Income and labour productivity of collection and use of indigenous fruit tree products in Zimbabwe
- Cite this article as:
- Mithöfer, D. & Waibel, H. Agroforestry Systems (2003) 59: 295. doi:10.1023/B:AGFO.0000005230.09714.b4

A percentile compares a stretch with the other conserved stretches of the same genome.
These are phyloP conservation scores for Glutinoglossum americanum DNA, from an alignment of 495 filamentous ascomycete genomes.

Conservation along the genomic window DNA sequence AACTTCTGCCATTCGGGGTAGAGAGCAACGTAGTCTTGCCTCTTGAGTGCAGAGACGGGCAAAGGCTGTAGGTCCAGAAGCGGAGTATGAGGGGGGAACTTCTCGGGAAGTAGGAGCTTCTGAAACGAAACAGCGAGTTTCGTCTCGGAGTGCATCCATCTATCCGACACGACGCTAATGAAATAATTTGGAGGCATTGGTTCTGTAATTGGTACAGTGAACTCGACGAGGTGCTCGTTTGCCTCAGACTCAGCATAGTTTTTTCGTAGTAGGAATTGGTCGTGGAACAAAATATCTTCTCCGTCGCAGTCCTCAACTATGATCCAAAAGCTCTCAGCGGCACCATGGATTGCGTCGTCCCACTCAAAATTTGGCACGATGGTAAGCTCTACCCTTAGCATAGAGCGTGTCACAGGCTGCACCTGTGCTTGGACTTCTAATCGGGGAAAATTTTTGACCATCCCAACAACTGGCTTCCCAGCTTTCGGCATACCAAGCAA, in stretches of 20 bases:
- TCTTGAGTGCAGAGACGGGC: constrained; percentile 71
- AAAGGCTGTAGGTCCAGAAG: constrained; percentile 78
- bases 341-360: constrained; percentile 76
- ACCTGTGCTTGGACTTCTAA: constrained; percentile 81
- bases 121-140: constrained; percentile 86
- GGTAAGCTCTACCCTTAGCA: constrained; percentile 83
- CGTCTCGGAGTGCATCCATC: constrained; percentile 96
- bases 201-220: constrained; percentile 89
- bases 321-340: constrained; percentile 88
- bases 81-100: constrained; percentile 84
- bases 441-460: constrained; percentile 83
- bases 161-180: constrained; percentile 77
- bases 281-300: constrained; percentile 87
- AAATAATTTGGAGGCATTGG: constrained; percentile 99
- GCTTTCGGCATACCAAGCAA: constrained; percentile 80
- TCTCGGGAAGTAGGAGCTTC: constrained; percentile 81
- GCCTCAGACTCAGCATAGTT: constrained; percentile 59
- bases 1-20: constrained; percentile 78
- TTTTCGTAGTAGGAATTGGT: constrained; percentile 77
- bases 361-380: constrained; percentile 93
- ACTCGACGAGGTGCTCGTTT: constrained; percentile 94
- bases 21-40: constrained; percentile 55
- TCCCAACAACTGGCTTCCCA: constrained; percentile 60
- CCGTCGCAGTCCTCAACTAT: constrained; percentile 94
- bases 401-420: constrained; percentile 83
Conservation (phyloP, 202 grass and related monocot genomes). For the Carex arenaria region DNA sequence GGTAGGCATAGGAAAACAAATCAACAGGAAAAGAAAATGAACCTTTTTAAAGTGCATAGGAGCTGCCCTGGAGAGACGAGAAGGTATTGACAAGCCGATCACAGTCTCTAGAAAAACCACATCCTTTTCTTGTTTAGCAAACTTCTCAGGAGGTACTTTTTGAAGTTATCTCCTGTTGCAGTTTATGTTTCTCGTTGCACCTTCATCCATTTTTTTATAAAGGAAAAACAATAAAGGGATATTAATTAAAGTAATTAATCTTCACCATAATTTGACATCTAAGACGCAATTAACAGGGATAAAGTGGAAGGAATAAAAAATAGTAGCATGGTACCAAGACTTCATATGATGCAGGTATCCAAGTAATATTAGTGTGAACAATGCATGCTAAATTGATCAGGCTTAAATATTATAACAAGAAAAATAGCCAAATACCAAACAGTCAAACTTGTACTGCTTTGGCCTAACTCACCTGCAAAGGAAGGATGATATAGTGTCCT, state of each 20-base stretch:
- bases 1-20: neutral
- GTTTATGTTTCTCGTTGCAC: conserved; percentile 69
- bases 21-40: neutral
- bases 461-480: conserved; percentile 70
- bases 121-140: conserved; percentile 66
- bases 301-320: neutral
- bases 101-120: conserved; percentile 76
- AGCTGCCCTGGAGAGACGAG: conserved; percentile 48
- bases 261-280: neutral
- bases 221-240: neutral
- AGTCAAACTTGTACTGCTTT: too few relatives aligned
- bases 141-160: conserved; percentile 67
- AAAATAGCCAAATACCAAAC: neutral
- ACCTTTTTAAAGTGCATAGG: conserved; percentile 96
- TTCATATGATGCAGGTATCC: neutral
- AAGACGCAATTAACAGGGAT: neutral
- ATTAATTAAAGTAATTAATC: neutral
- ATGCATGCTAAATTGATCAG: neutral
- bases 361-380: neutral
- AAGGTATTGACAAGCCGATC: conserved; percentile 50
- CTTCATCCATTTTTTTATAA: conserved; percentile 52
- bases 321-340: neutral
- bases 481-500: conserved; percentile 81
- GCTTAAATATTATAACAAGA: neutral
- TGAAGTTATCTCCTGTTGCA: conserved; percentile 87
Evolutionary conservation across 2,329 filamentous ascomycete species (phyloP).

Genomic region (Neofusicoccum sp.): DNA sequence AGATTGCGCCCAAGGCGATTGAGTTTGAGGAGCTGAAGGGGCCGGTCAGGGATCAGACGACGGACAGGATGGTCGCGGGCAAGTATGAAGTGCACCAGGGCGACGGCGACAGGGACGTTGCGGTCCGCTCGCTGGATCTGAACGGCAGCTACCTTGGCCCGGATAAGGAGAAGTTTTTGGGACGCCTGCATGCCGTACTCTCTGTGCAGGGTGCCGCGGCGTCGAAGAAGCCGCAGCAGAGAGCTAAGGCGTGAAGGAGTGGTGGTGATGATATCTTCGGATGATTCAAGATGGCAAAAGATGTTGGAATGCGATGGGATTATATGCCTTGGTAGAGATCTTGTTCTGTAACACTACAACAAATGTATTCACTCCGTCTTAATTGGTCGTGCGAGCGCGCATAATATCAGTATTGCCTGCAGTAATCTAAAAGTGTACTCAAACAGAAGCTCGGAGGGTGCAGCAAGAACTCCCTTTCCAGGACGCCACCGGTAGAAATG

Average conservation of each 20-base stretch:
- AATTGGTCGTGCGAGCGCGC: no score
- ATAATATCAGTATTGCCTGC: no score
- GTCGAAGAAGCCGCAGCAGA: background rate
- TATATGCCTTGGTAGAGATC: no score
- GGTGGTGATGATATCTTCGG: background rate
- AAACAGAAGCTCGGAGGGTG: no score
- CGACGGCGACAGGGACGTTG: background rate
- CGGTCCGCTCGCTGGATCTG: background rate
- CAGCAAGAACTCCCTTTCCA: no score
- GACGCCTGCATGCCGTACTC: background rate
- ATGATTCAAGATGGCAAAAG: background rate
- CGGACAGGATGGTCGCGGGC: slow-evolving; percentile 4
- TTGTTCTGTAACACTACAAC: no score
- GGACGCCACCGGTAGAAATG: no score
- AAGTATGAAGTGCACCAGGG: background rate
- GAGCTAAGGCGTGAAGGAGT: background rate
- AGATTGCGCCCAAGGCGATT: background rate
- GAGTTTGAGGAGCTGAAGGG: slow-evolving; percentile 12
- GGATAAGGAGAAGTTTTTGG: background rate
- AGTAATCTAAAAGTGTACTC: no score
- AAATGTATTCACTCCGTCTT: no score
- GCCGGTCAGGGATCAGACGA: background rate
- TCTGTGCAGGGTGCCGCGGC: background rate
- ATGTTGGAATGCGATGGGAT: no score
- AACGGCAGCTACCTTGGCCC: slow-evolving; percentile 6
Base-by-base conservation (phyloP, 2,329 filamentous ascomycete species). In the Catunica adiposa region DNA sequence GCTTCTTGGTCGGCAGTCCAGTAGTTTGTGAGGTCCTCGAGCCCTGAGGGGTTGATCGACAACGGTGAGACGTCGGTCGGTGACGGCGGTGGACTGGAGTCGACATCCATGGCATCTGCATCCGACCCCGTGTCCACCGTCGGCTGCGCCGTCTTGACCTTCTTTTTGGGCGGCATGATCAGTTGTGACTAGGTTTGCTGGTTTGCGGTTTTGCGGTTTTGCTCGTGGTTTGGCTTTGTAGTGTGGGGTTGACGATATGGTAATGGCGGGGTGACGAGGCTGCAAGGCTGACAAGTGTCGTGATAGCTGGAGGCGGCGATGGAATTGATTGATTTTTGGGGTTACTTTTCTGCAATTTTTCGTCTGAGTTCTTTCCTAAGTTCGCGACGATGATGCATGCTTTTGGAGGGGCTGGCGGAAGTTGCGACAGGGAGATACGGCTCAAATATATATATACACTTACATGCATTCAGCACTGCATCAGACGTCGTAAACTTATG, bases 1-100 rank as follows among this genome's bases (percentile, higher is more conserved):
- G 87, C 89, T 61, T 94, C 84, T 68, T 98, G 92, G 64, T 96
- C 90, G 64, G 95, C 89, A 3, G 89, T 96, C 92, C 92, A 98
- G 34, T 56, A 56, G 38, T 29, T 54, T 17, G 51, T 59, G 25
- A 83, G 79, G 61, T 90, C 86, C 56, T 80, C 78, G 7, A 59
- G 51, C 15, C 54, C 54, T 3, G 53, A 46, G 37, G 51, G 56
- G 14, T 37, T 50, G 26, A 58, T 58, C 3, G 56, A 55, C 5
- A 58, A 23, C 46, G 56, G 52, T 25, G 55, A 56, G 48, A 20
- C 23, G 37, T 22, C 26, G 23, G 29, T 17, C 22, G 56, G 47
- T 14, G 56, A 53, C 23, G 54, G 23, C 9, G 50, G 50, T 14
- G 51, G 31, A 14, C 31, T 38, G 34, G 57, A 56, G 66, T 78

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Rural people in Africa periodically rely on wild fruits to supplement their diet and to generate cash income. However, scientific evidence on the economics of using indigenous fruit tree (IFT) products is scarce. The objective of the study was to fill in some of the gaps for which farm-household surveys were conducted in Zimbabwe during 1999–2000. Gross margins and returns to labour in collection, use and sale of products of Uapaca kirkiana (Muell. Arg., Wild Loquat), Strychnos sp. (S. cocculoides (Baker) and S. spinosa (Lam.), Monkey Orange) and Parinari curatellifolia (Planch. ex. Benth., Fever Tree) were compared with other farming activities. A random sample of over three hundred households in the Murehwa Communal and the Takawira Resettlement Areas was interviewed to gather income and expenditure data. Additionally, income, expenditure and labour allocation of 39 households were closely monitored for one year. Results indicated that the majority of rural households benefited from consumption and sale of indigenous (IF), although the extent varied among households. Within the households, children were the main consumers of fruits. Marketing of IF are carried out by women who used the receipts to purchase household goods. While U. kirkiana fruits were more important in generating cash income than others, fruits of P. curatellifoliawere important for home consumption during periods of food shortages. The gross margins for collection of IFT products were lower than for livestock and crop production. However, returns to labour from collection and use of IFT products were considerably greater than from other activities including gardening and livestock rearing. The study indicates that collection of IFT products is an efficient labour allocation strategy in Zimbabwe.